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Google reportedly manipulating search results - is that a bad thing?

Google's motto "don't be evil" can only go so far, due to the fact evilness is such a subjective matter. Would they ever do so with bad intentions or selfish motives? A new study from Yelp and legal personality Tim Wu suggest so.
By
June 30, 2015

Google’s motto “don’t be evil” can only do so much, due to the fact evilness is such a subjective matter. Google is a company of great power; it’s quite possibly the strongest presence on the internet, allowing it to shape and mold the web in many ways. Would they ever do so with bad intentions or selfish motives? A new study from Yelp and legal personality Tim Wu suggest so.

Without a doubt, Yelp is a competitor to Google, so we would keep a careful ear while listening to what they have to say. Tim Wu is a legal scholar and former FTC adviser, though, and he is known for supporting Google back in 2013, after an FTC investigation on the Search Giant’s possibly biased results. We have good reasons to believe he may be commenting objectively.

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The problem with Google Search

The study at hand suggest Google is using its insanely popular search engine to control the market and hamper competitors. It’s said Google’s practices harm the consumer instead of offering them the best results possible.

For starters, Google has been offering answers to many questions without ever having to click through any links (search “2+2” to see an example), hence harming many websites across the internet. Furthermore, the study goes on to mention the inclusion of internally-focused factors in their algorithms. For example, the fact that Google+ content and reviews are much more likely to show up on a search query.

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“The main surprising and shocking realization is that Google is not presenting its best product. In fact, it’s presenting a version of the product that’s degraded and intentionally worse for consumers.” – Tim Wu

Yelp’s study involved using a plug-in that stripped Google Search of its OneBox (listings and map pairing). This plugin is said to offer choices that actually benefit the consumer, as opposed to trying to intentionally give you lesser results that would serve the Search Giant in a better way. It turns out the outcomes are insanely different. Yelp surveyed of 2690 people, who clicked the map for location details about 45% more when these extra factors weren’t taken into account. This serves as evidence that Google’s current system is flawed.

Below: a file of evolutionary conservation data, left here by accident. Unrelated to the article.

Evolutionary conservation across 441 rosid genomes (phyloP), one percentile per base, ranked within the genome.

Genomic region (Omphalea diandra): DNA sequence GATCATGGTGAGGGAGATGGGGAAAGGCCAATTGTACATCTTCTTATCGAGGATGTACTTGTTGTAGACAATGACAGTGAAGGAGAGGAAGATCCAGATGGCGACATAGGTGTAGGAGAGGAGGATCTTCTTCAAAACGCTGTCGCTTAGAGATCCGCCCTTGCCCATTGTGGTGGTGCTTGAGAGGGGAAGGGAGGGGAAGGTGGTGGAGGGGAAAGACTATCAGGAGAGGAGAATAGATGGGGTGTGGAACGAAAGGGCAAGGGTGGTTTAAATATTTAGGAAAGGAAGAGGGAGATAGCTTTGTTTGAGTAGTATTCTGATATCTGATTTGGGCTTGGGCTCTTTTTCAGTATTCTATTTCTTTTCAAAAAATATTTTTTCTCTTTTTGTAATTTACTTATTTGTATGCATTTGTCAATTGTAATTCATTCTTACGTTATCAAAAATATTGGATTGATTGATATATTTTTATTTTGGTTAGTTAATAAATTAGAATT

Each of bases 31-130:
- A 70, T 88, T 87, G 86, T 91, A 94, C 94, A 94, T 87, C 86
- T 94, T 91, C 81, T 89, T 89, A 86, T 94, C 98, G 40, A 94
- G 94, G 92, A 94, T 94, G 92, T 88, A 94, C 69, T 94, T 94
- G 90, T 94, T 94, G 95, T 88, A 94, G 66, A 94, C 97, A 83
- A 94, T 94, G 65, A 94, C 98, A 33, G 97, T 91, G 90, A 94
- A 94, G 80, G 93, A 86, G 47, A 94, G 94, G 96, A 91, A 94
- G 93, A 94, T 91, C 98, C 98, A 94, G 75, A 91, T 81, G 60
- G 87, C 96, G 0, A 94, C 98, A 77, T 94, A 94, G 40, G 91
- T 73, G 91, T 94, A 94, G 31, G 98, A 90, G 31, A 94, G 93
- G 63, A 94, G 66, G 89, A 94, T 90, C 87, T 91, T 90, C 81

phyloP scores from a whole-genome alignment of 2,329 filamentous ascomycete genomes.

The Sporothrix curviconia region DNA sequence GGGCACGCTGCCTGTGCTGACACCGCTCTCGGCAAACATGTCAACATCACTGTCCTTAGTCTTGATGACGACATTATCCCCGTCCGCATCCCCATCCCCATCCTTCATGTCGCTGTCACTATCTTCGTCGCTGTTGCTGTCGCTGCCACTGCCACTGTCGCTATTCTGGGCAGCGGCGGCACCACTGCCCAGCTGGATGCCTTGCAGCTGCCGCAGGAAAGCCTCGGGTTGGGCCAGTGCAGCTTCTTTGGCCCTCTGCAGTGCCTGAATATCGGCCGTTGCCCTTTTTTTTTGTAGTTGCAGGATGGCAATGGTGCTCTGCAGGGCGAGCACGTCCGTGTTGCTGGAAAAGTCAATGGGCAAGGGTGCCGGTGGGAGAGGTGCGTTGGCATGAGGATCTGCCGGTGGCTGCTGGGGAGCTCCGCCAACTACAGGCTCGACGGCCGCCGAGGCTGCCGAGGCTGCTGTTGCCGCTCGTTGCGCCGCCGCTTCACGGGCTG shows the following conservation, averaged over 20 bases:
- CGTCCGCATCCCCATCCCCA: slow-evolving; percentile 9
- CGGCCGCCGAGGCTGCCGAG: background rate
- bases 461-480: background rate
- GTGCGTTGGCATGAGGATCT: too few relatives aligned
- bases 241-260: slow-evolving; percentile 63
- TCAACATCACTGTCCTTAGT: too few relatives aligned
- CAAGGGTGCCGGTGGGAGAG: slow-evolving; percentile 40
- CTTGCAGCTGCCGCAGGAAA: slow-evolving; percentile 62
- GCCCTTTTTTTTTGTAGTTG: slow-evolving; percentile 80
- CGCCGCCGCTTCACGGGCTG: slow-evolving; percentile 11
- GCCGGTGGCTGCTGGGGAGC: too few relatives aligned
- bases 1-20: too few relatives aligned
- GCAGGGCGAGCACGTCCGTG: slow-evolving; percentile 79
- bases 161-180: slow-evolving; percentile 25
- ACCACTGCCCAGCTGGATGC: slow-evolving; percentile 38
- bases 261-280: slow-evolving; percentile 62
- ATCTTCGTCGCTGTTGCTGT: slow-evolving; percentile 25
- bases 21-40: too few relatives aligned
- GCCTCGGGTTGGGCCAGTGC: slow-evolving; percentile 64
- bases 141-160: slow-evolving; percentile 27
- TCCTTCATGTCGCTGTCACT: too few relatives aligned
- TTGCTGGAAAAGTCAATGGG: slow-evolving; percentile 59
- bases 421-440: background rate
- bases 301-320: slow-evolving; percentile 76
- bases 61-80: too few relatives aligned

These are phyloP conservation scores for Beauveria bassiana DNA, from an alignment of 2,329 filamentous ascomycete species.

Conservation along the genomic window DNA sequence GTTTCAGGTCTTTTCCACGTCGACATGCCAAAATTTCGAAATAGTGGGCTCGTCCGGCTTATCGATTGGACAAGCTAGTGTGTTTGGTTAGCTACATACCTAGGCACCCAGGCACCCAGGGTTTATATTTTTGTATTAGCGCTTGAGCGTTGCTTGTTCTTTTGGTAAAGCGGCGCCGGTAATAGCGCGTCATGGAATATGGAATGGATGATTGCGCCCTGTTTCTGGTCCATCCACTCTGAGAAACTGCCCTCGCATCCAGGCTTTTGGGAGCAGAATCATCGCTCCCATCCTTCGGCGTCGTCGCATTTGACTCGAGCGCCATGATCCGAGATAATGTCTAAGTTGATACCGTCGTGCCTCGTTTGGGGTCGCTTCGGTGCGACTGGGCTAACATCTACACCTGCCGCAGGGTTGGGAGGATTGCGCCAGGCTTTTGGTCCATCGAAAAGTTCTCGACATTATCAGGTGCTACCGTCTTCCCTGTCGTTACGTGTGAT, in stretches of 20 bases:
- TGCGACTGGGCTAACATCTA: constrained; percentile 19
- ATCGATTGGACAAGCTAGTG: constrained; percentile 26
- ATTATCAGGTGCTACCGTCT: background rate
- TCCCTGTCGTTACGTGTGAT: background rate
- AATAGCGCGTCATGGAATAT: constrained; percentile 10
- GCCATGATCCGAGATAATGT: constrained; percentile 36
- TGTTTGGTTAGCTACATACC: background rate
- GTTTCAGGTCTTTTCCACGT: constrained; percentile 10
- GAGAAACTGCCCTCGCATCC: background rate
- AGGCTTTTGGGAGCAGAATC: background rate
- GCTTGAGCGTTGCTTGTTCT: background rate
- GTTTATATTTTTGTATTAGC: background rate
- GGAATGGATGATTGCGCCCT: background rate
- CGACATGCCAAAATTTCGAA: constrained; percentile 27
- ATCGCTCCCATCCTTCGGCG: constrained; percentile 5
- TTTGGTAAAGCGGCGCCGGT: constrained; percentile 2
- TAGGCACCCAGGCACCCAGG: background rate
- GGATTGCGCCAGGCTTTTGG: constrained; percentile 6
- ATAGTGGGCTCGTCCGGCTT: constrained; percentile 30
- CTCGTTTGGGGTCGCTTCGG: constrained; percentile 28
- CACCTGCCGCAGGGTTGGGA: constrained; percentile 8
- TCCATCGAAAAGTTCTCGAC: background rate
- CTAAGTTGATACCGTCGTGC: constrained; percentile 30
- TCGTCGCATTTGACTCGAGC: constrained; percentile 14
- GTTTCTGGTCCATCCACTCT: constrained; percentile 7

Search results without OneBox offer much more reviews and suggestions that actually focus on the consumer. On the other hand, Google presented users with results that would have just a few Google+ reviews. Many of them actually had none.

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Is this a bad thing?

Well, we don’t like to think of our beloved Android creators as bad or selfish people, but ultimately this situation probably does harm the consumer in some ways. We also know these claims aren’t exactly lies. They do take into account Google+ content before other sources. Google gives priority to its own services… and what company wouldn’t?

It’s a tricky situation, as we don’t know if Google is exactly to blame here. Do regulations prohibit Google from competing against its challengers? There’s likely a lot of other factors Google considers, which Yelp’s plugin probably didn’t.

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Furthermore, who doesn’t like those quick results? I know I don’t want to access a whole website when I am trying to calculate some math, or convert currency (I have used sites that offer incorrect information way too often). Google can be a very credible source, and their knowledge graph is simply stunning. Our favorite tech company could easily argue these tools are much better for the consumer, and to an extent I would definitely agree. Do you?